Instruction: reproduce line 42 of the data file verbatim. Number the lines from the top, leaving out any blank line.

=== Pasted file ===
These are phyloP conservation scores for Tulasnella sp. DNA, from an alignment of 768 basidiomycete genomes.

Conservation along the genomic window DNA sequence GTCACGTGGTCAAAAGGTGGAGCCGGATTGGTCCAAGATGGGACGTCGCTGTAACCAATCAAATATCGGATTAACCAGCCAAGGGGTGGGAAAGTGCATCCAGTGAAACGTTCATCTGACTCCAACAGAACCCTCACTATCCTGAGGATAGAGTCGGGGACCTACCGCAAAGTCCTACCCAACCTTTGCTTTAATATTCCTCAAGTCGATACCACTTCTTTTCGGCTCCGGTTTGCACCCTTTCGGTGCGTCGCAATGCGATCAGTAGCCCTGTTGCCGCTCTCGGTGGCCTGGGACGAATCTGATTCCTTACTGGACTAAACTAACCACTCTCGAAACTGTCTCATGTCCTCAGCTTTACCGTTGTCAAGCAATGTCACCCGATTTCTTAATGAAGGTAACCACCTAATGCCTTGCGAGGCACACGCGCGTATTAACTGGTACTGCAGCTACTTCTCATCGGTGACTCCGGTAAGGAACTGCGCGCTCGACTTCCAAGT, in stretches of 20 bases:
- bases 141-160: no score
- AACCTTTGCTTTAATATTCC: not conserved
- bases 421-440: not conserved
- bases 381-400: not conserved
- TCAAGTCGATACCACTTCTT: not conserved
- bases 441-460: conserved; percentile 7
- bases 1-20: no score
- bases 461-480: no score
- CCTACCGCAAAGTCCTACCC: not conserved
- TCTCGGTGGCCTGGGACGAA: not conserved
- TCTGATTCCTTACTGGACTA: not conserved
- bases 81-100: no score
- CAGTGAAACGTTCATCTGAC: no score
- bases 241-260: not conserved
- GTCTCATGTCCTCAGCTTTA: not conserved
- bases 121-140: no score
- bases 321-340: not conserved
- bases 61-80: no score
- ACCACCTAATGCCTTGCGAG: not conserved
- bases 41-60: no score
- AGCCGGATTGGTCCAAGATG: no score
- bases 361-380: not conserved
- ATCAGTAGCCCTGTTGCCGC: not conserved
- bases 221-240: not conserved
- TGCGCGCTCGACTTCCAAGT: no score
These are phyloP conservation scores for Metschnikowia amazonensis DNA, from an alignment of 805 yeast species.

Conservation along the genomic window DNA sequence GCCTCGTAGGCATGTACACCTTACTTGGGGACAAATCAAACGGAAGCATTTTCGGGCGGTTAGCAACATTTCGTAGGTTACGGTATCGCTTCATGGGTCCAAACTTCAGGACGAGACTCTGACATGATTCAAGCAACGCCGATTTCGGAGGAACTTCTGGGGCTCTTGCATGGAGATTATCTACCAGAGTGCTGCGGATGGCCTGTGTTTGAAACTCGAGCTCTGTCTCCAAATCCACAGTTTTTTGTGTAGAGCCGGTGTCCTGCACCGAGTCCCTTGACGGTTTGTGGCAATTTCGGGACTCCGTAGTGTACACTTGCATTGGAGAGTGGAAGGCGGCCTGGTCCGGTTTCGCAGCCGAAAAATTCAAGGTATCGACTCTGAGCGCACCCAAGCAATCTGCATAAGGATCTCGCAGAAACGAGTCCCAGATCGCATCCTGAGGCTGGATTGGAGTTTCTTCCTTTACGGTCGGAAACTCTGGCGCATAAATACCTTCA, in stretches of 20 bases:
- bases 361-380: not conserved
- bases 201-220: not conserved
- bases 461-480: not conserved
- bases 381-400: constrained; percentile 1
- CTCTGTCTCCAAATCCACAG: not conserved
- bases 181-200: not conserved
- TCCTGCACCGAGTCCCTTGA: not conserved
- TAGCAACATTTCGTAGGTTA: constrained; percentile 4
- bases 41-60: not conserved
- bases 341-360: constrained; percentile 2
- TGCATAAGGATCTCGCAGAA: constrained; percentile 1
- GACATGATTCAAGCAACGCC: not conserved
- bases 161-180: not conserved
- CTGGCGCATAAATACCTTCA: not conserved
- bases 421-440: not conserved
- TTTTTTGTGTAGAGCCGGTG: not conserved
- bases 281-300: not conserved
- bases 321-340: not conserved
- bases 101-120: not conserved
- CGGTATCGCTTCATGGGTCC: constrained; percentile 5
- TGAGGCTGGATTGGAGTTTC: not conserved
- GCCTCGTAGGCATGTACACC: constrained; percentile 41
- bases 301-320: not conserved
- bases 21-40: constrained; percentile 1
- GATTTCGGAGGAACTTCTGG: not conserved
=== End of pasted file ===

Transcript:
- bases 161-180: not conserved